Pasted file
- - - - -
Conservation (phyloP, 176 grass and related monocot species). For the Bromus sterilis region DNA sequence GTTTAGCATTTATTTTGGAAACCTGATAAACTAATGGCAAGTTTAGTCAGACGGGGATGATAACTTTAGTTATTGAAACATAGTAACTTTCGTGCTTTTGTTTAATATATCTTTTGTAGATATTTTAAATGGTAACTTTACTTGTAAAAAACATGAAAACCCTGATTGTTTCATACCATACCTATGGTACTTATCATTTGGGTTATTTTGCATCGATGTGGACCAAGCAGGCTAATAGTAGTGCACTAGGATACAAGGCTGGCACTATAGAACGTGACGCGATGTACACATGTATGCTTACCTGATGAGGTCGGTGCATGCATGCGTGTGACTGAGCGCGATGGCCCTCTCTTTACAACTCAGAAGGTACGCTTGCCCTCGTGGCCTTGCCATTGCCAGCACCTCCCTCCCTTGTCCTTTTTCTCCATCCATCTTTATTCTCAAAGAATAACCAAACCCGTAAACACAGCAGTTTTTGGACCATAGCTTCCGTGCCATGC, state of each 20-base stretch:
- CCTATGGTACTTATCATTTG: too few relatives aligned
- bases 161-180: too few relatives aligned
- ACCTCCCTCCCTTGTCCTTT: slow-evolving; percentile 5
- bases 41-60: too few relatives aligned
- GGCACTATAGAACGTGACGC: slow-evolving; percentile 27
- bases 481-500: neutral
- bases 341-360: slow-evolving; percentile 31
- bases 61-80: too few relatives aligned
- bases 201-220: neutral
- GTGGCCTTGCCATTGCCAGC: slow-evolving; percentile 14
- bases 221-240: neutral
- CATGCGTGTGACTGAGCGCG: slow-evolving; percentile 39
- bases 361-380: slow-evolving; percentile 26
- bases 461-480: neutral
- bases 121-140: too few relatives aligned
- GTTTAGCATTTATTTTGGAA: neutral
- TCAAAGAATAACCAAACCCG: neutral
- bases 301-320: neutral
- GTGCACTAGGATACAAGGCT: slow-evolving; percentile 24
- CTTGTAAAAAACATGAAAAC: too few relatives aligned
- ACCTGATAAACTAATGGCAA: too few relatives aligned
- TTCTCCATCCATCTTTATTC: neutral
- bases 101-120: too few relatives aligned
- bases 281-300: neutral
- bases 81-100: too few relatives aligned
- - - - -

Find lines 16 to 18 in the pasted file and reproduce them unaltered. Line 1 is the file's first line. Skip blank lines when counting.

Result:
- bases 121-140: too few relatives aligned
- GTTTAGCATTTATTTTGGAA: neutral
- TCAAAGAATAACCAAACCCG: neutral